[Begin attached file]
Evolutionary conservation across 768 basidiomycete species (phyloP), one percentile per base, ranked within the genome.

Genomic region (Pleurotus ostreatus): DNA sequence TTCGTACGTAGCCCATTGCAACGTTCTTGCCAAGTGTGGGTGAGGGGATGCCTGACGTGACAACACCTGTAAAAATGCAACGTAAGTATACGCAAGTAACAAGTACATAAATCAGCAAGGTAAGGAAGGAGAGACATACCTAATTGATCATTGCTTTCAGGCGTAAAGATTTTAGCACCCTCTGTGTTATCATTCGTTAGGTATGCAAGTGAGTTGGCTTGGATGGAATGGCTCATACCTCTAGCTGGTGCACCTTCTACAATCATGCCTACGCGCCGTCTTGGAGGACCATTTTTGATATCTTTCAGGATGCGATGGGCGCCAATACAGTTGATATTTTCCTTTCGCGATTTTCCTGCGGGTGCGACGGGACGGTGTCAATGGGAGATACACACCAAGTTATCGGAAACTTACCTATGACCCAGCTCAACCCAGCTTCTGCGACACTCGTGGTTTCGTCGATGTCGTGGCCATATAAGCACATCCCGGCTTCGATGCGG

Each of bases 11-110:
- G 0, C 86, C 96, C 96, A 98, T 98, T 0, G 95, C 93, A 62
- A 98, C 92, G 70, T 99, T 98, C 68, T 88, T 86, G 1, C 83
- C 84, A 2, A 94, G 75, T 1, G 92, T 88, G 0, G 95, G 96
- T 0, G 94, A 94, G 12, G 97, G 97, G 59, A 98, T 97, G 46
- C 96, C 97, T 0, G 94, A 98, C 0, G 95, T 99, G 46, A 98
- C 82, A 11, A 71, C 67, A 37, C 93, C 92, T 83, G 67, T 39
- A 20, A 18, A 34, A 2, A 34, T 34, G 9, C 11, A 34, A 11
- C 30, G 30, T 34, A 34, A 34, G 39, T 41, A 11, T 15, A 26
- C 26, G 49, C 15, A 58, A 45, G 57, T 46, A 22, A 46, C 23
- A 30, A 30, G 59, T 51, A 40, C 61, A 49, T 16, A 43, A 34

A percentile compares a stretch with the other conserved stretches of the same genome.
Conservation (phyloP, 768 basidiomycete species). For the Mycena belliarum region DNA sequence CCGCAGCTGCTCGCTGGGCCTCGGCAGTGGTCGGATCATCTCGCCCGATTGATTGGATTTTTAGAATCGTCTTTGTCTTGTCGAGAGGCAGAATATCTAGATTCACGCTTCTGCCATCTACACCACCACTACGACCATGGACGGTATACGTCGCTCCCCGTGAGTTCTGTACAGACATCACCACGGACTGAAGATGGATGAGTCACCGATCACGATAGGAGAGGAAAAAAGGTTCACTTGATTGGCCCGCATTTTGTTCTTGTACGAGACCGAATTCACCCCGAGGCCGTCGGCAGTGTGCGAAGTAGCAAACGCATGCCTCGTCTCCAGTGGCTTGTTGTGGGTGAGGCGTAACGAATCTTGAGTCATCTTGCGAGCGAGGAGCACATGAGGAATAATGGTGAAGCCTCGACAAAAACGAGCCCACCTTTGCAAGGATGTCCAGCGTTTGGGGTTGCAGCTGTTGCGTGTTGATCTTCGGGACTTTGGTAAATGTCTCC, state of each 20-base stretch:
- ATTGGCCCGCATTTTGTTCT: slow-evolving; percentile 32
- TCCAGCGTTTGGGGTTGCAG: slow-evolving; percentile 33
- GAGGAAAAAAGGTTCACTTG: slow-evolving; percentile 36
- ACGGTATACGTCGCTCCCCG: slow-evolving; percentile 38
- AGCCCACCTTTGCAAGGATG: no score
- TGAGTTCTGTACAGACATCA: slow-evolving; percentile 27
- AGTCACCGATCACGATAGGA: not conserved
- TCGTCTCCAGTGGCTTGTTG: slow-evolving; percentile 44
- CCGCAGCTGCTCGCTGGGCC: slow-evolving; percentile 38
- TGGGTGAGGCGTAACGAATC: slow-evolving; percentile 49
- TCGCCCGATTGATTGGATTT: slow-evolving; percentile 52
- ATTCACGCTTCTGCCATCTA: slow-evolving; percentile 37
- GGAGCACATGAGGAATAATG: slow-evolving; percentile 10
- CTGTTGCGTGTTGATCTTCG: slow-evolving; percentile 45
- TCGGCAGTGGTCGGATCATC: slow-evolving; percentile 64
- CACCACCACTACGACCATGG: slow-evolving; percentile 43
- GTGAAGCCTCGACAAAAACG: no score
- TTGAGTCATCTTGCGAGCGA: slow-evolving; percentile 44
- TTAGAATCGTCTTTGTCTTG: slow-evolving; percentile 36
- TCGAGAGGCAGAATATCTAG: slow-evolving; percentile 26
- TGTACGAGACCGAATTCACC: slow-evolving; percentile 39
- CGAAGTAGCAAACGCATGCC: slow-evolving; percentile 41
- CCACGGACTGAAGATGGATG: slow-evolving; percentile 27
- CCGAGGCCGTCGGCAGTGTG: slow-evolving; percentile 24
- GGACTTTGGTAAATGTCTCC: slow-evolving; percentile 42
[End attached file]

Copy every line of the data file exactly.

Evolutionary conservation across 768 basidiomycete species (phyloP), one percentile per base, ranked within the genome.

Genomic region (Pleurotus ostreatus): DNA sequence TTCGTACGTAGCCCATTGCAACGTTCTTGCCAAGTGTGGGTGAGGGGATGCCTGACGTGACAACACCTGTAAAAATGCAACGTAAGTATACGCAAGTAACAAGTACATAAATCAGCAAGGTAAGGAAGGAGAGACATACCTAATTGATCATTGCTTTCAGGCGTAAAGATTTTAGCACCCTCTGTGTTATCATTCGTTAGGTATGCAAGTGAGTTGGCTTGGATGGAATGGCTCATACCTCTAGCTGGTGCACCTTCTACAATCATGCCTACGCGCCGTCTTGGAGGACCATTTTTGATATCTTTCAGGATGCGATGGGCGCCAATACAGTTGATATTTTCCTTTCGCGATTTTCCTGCGGGTGCGACGGGACGGTGTCAATGGGAGATACACACCAAGTTATCGGAAACTTACCTATGACCCAGCTCAACCCAGCTTCTGCGACACTCGTGGTTTCGTCGATGTCGTGGCCATATAAGCACATCCCGGCTTCGATGCGG

Each of bases 11-110:
- G 0, C 86, C 96, C 96, A 98, T 98, T 0, G 95, C 93, A 62
- A 98, C 92, G 70, T 99, T 98, C 68, T 88, T 86, G 1, C 83
- C 84, A 2, A 94, G 75, T 1, G 92, T 88, G 0, G 95, G 96
- T 0, G 94, A 94, G 12, G 97, G 97, G 59, A 98, T 97, G 46
- C 96, C 97, T 0, G 94, A 98, C 0, G 95, T 99, G 46, A 98
- C 82, A 11, A 71, C 67, A 37, C 93, C 92, T 83, G 67, T 39
- A 20, A 18, A 34, A 2, A 34, T 34, G 9, C 11, A 34, A 11
- C 30, G 30, T 34, A 34, A 34, G 39, T 41, A 11, T 15, A 26
- C 26, G 49, C 15, A 58, A 45, G 57, T 46, A 22, A 46, C 23
- A 30, A 30, G 59, T 51, A 40, C 61, A 49, T 16, A 43, A 34

A percentile compares a stretch with the other conserved stretches of the same genome.
Conservation (phyloP, 768 basidiomycete species). For the Mycena belliarum region DNA sequence CCGCAGCTGCTCGCTGGGCCTCGGCAGTGGTCGGATCATCTCGCCCGATTGATTGGATTTTTAGAATCGTCTTTGTCTTGTCGAGAGGCAGAATATCTAGATTCACGCTTCTGCCATCTACACCACCACTACGACCATGGACGGTATACGTCGCTCCCCGTGAGTTCTGTACAGACATCACCACGGACTGAAGATGGATGAGTCACCGATCACGATAGGAGAGGAAAAAAGGTTCACTTGATTGGCCCGCATTTTGTTCTTGTACGAGACCGAATTCACCCCGAGGCCGTCGGCAGTGTGCGAAGTAGCAAACGCATGCCTCGTCTCCAGTGGCTTGTTGTGGGTGAGGCGTAACGAATCTTGAGTCATCTTGCGAGCGAGGAGCACATGAGGAATAATGGTGAAGCCTCGACAAAAACGAGCCCACCTTTGCAAGGATGTCCAGCGTTTGGGGTTGCAGCTGTTGCGTGTTGATCTTCGGGACTTTGGTAAATGTCTCC, state of each 20-base stretch:
- ATTGGCCCGCATTTTGTTCT: slow-evolving; percentile 32
- TCCAGCGTTTGGGGTTGCAG: slow-evolving; percentile 33
- GAGGAAAAAAGGTTCACTTG: slow-evolving; percentile 36
- ACGGTATACGTCGCTCCCCG: slow-evolving; percentile 38
- AGCCCACCTTTGCAAGGATG: no score
- TGAGTTCTGTACAGACATCA: slow-evolving; percentile 27
- AGTCACCGATCACGATAGGA: not conserved
- TCGTCTCCAGTGGCTTGTTG: slow-evolving; percentile 44
- CCGCAGCTGCTCGCTGGGCC: slow-evolving; percentile 38
- TGGGTGAGGCGTAACGAATC: slow-evolving; percentile 49
- TCGCCCGATTGATTGGATTT: slow-evolving; percentile 52
- ATTCACGCTTCTGCCATCTA: slow-evolving; percentile 37
- GGAGCACATGAGGAATAATG: slow-evolving; percentile 10
- CTGTTGCGTGTTGATCTTCG: slow-evolving; percentile 45
- TCGGCAGTGGTCGGATCATC: slow-evolving; percentile 64
- CACCACCACTACGACCATGG: slow-evolving; percentile 43
- GTGAAGCCTCGACAAAAACG: no score
- TTGAGTCATCTTGCGAGCGA: slow-evolving; percentile 44
- TTAGAATCGTCTTTGTCTTG: slow-evolving; percentile 36
- TCGAGAGGCAGAATATCTAG: slow-evolving; percentile 26
- TGTACGAGACCGAATTCACC: slow-evolving; percentile 39
- CGAAGTAGCAAACGCATGCC: slow-evolving; percentile 41
- CCACGGACTGAAGATGGATG: slow-evolving; percentile 27
- CCGAGGCCGTCGGCAGTGTG: slow-evolving; percentile 24
- GGACTTTGGTAAATGTCTCC: slow-evolving; percentile 42